Triple-A titles receiving negative reviews is largely unheard of – aside from Ubisoft of course.

I recently reviewed Doom for a now defunct gaming website: it was awarded a 5/10. I gave this score because I felt that the game was average. It brought nothing new to the genre or series, and really just served as a nostalgia trip for those who were around to play the 1st Doom game back in 1993 – I was one-year-old at the time so I wasn’t.

The release of the new Doom game didn’t impact the market in any considerable way, sans the fact that it signified a return to form for a series which has been stagnating for some time. 5/10 is not a bad score – it simply means that the experience was an average one.

Doom offered interesting gameplay which focused on the factors which many Doom fans revere the series for, namely, violence and gratuitous gore. Never being privy to the original Doom, I didn’t understand, nor appreciate the over usage of gore and violence, I generally need a game to deliver on all fronts.

After many discussions, both hostile and friendly, I came to realise that Doom lives and dies on its ability to shock and horrify and that its narrative, while present, is not a selling point for the series. This means that, because Doom doesn’t take itself seriously, it shouldn’t be judged as you would traditionally judge a game. I disagree with this defence.

The way in which many people decide whether a game is worth the price of entry is usually via reviews and scores which are attributed to them. For this reason, reviews need to be wholly representative of the game itself. This means mentioning any points of questionable existence and elaborating on any shortcomings. We cannot change the mould to fit certain games unless the relative parts are not present in the game.

For instance: you can’t judge Warframe on its singleplayer or Hitman on its multiplayer as these components don’t exist. However, if they did exist and happened to be poorly presented and developed, then you should be allowed to comment and critique them.

“These reviews are largely subjective and only represent the views of an individual.”

Review scores have been a point of contention for as long as they have existed. While most people believe that review scores are just arbitrary numbers which have no bearing and meaning, there are many who think of review scores as the overall grade for the game based on the review.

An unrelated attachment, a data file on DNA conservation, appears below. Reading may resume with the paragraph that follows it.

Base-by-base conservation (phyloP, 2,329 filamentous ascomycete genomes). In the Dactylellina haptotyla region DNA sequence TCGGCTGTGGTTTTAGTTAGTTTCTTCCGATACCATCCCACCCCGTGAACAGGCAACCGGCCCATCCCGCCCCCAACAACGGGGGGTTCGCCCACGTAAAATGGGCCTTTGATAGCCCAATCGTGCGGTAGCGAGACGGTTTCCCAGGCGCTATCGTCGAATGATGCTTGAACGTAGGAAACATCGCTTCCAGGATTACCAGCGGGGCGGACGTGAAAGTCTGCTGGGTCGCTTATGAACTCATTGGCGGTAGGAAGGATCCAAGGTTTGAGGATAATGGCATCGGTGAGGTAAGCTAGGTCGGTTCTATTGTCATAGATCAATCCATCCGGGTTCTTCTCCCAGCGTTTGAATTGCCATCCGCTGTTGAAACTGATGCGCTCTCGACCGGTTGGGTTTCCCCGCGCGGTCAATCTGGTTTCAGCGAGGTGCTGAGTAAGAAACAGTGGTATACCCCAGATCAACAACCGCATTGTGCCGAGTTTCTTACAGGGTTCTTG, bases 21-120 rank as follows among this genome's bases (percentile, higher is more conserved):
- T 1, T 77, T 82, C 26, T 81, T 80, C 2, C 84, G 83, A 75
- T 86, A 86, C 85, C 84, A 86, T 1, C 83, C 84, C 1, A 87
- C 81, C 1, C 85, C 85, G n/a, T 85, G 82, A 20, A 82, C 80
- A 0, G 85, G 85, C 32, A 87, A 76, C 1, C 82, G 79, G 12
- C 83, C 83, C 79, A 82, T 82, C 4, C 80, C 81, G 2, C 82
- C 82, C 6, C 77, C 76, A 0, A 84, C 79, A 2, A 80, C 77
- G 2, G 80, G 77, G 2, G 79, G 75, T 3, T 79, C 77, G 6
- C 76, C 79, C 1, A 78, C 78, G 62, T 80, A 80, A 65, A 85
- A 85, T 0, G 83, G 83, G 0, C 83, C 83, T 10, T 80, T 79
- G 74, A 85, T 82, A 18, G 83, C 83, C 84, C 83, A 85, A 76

If a game has a multiplayer component but doesn’t exclusively ‘offer’ multiplayer, is it okay to ignore or reduce the multiplayer component of the product?

I believe if we start minimising sections of reviews to fit with the general consensus, series heritage and marketing points, we are sacrificing our critical integrity for the sake of a positive reaction. On the other hand, it is also not acceptable to comment and over-elaborate on a games shortcomings just to garner attention hailing from a negative point.

Reviews often supply arbitrary reasons to justify scores – some with little to no logic involved.

Game reviews are made of a number of elements with each gameplay component scrutinised and critiqued in sequence; gameplay, plot; graphics etc. The resulting score then reflects the reviews substance in numerical form, this means that whatever is said in the review must – if a low score is to be awarded – the language used in the review must be that of a negative or neutral nature.

These reviews are largely subjective and only represent the views of an individual, often, the outlet a person is writing for has – on the whole – differing opinions to that of the author of the article.

Games receive negative reviews all the time unfortunately, there have been some objectively fantastic games which have received terrible reviews, merely due to the fact – in most cases – that they don’t deliver 100% in all sections of their presentation.

They may – like Naughty Bear – offer fantastic and innovative gameplay ideas but have implemented them poorly, or they may deliver superb gameplay and a beautiful aesthetic but fail to deliver on any sort of narrative level – like The Division.

The point I am trying to make is, “think for yourself”; you should only use reviews to help *influence* your opinion, never let a review *decide* for you. If a game looks good but you are unsure about some aspects of it, read a review. If you have been looking forward to a game for years and it looks great and you are hearing great things – Doom for instance – avoid reviews.

The reviewer may, like myself, have no idea what the series they are dealing with means to other people and result in offending you just by voicing their opinion.

Lastly, if a game receives a bad review, don’t be the first to insult and deride the reviewer. Instead, inquire as to *why* the things they are saying about the game are the way they are and – if you need to – ask many questions which have not been answered in the article.

They are people, too. They have families, lives and friends; they don’t want to have their intelligence questioned or their – or their families – lives’ threatened just because you didn’t agree with their opinion.

Think for yourself, ask questions and take reviews as an opinion, rather than a factual representation of everybody’s experience with the product.

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